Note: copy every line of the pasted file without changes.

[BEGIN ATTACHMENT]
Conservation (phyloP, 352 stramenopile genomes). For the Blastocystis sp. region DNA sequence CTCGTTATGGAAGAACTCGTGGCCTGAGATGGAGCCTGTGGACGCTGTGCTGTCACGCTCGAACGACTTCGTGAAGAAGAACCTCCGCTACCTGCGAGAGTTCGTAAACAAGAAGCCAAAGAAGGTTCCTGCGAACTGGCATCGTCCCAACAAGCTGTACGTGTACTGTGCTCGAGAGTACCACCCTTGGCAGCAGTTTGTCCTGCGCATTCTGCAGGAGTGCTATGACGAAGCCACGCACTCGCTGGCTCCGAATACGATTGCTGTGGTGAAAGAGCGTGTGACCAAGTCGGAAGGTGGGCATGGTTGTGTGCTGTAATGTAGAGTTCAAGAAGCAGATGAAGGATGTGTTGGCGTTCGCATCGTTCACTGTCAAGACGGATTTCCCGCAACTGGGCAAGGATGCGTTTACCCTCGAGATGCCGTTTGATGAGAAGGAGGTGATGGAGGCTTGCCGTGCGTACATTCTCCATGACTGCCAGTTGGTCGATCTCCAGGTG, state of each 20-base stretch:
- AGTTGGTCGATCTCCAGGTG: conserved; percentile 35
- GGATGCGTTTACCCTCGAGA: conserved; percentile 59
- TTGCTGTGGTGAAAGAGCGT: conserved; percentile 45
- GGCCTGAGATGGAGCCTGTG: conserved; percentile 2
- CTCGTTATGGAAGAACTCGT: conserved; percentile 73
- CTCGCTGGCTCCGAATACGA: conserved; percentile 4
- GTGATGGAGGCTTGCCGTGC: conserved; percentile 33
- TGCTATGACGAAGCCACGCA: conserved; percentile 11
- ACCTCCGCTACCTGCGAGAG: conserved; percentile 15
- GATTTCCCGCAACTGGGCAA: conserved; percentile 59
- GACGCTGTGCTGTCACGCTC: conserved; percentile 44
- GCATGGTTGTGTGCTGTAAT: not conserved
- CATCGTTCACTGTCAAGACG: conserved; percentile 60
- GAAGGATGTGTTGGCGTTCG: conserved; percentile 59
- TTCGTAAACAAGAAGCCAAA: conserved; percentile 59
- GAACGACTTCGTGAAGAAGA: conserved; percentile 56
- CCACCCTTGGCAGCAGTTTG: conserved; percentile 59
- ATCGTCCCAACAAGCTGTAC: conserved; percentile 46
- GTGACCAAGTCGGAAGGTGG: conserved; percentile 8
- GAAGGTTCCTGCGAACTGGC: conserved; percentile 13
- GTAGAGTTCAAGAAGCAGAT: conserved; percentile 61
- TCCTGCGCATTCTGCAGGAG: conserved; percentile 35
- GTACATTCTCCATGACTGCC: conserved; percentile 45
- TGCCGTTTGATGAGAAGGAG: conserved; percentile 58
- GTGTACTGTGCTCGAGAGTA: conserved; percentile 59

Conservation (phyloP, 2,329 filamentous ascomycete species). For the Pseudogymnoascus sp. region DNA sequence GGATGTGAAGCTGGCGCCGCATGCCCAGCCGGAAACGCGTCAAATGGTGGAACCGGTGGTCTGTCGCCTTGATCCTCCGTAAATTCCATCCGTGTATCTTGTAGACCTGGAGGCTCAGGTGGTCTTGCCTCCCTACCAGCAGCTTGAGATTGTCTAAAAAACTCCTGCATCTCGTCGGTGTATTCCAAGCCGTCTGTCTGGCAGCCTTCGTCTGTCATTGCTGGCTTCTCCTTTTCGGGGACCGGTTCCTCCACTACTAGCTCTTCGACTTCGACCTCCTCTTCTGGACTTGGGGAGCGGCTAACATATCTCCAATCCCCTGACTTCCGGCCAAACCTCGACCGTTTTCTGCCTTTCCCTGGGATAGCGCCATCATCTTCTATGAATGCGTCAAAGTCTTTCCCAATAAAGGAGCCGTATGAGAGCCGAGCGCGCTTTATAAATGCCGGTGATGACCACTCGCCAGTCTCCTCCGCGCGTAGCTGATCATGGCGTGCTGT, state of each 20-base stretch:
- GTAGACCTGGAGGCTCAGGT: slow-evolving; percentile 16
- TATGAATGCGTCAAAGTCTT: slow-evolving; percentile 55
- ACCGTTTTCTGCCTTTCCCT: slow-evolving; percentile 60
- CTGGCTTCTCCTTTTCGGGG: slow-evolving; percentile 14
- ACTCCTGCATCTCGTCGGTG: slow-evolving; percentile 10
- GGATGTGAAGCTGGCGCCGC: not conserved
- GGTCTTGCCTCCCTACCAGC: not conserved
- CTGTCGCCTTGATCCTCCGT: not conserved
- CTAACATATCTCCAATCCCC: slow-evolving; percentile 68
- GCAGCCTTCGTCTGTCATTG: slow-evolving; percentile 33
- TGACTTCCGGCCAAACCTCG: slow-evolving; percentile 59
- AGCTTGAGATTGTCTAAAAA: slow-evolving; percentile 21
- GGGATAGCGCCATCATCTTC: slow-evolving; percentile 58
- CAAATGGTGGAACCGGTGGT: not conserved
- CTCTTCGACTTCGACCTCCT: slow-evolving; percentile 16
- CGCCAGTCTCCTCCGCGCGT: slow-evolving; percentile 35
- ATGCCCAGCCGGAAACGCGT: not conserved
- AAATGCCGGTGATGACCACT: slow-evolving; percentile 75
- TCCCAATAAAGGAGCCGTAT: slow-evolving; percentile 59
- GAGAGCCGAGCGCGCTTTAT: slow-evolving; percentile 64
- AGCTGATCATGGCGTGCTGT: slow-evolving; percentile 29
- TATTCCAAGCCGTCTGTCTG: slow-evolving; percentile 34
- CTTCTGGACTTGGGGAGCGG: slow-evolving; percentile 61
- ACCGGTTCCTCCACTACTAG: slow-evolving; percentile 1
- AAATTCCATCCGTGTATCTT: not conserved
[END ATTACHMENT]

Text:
Conservation (phyloP, 352 stramenopile genomes). For the Blastocystis sp. region DNA sequence CTCGTTATGGAAGAACTCGTGGCCTGAGATGGAGCCTGTGGACGCTGTGCTGTCACGCTCGAACGACTTCGTGAAGAAGAACCTCCGCTACCTGCGAGAGTTCGTAAACAAGAAGCCAAAGAAGGTTCCTGCGAACTGGCATCGTCCCAACAAGCTGTACGTGTACTGTGCTCGAGAGTACCACCCTTGGCAGCAGTTTGTCCTGCGCATTCTGCAGGAGTGCTATGACGAAGCCACGCACTCGCTGGCTCCGAATACGATTGCTGTGGTGAAAGAGCGTGTGACCAAGTCGGAAGGTGGGCATGGTTGTGTGCTGTAATGTAGAGTTCAAGAAGCAGATGAAGGATGTGTTGGCGTTCGCATCGTTCACTGTCAAGACGGATTTCCCGCAACTGGGCAAGGATGCGTTTACCCTCGAGATGCCGTTTGATGAGAAGGAGGTGATGGAGGCTTGCCGTGCGTACATTCTCCATGACTGCCAGTTGGTCGATCTCCAGGTG, state of each 20-base stretch:
- AGTTGGTCGATCTCCAGGTG: conserved; percentile 35
- GGATGCGTTTACCCTCGAGA: conserved; percentile 59
- TTGCTGTGGTGAAAGAGCGT: conserved; percentile 45
- GGCCTGAGATGGAGCCTGTG: conserved; percentile 2
- CTCGTTATGGAAGAACTCGT: conserved; percentile 73
- CTCGCTGGCTCCGAATACGA: conserved; percentile 4
- GTGATGGAGGCTTGCCGTGC: conserved; percentile 33
- TGCTATGACGAAGCCACGCA: conserved; percentile 11
- ACCTCCGCTACCTGCGAGAG: conserved; percentile 15
- GATTTCCCGCAACTGGGCAA: conserved; percentile 59
- GACGCTGTGCTGTCACGCTC: conserved; percentile 44
- GCATGGTTGTGTGCTGTAAT: not conserved
- CATCGTTCACTGTCAAGACG: conserved; percentile 60
- GAAGGATGTGTTGGCGTTCG: conserved; percentile 59
- TTCGTAAACAAGAAGCCAAA: conserved; percentile 59
- GAACGACTTCGTGAAGAAGA: conserved; percentile 56
- CCACCCTTGGCAGCAGTTTG: conserved; percentile 59
- ATCGTCCCAACAAGCTGTAC: conserved; percentile 46
- GTGACCAAGTCGGAAGGTGG: conserved; percentile 8
- GAAGGTTCCTGCGAACTGGC: conserved; percentile 13
- GTAGAGTTCAAGAAGCAGAT: conserved; percentile 61
- TCCTGCGCATTCTGCAGGAG: conserved; percentile 35
- GTACATTCTCCATGACTGCC: conserved; percentile 45
- TGCCGTTTGATGAGAAGGAG: conserved; percentile 58
- GTGTACTGTGCTCGAGAGTA: conserved; percentile 59

Conservation (phyloP, 2,329 filamentous ascomycete species). For the Pseudogymnoascus sp. region DNA sequence GGATGTGAAGCTGGCGCCGCATGCCCAGCCGGAAACGCGTCAAATGGTGGAACCGGTGGTCTGTCGCCTTGATCCTCCGTAAATTCCATCCGTGTATCTTGTAGACCTGGAGGCTCAGGTGGTCTTGCCTCCCTACCAGCAGCTTGAGATTGTCTAAAAAACTCCTGCATCTCGTCGGTGTATTCCAAGCCGTCTGTCTGGCAGCCTTCGTCTGTCATTGCTGGCTTCTCCTTTTCGGGGACCGGTTCCTCCACTACTAGCTCTTCGACTTCGACCTCCTCTTCTGGACTTGGGGAGCGGCTAACATATCTCCAATCCCCTGACTTCCGGCCAAACCTCGACCGTTTTCTGCCTTTCCCTGGGATAGCGCCATCATCTTCTATGAATGCGTCAAAGTCTTTCCCAATAAAGGAGCCGTATGAGAGCCGAGCGCGCTTTATAAATGCCGGTGATGACCACTCGCCAGTCTCCTCCGCGCGTAGCTGATCATGGCGTGCTGT, state of each 20-base stretch:
- GTAGACCTGGAGGCTCAGGT: slow-evolving; percentile 16
- TATGAATGCGTCAAAGTCTT: slow-evolving; percentile 55
- ACCGTTTTCTGCCTTTCCCT: slow-evolving; percentile 60
- CTGGCTTCTCCTTTTCGGGG: slow-evolving; percentile 14
- ACTCCTGCATCTCGTCGGTG: slow-evolving; percentile 10
- GGATGTGAAGCTGGCGCCGC: not conserved
- GGTCTTGCCTCCCTACCAGC: not conserved
- CTGTCGCCTTGATCCTCCGT: not conserved
- CTAACATATCTCCAATCCCC: slow-evolving; percentile 68
- GCAGCCTTCGTCTGTCATTG: slow-evolving; percentile 33
- TGACTTCCGGCCAAACCTCG: slow-evolving; percentile 59
- AGCTTGAGATTGTCTAAAAA: slow-evolving; percentile 21
- GGGATAGCGCCATCATCTTC: slow-evolving; percentile 58
- CAAATGGTGGAACCGGTGGT: not conserved
- CTCTTCGACTTCGACCTCCT: slow-evolving; percentile 16
- CGCCAGTCTCCTCCGCGCGT: slow-evolving; percentile 35
- ATGCCCAGCCGGAAACGCGT: not conserved
- AAATGCCGGTGATGACCACT: slow-evolving; percentile 75
- TCCCAATAAAGGAGCCGTAT: slow-evolving; percentile 59
- GAGAGCCGAGCGCGCTTTAT: slow-evolving; percentile 64
- AGCTGATCATGGCGTGCTGT: slow-evolving; percentile 29
- TATTCCAAGCCGTCTGTCTG: slow-evolving; percentile 34
- CTTCTGGACTTGGGGAGCGG: slow-evolving; percentile 61
- ACCGGTTCCTCCACTACTAG: slow-evolving; percentile 1
- AAATTCCATCCGTGTATCTT: not conserved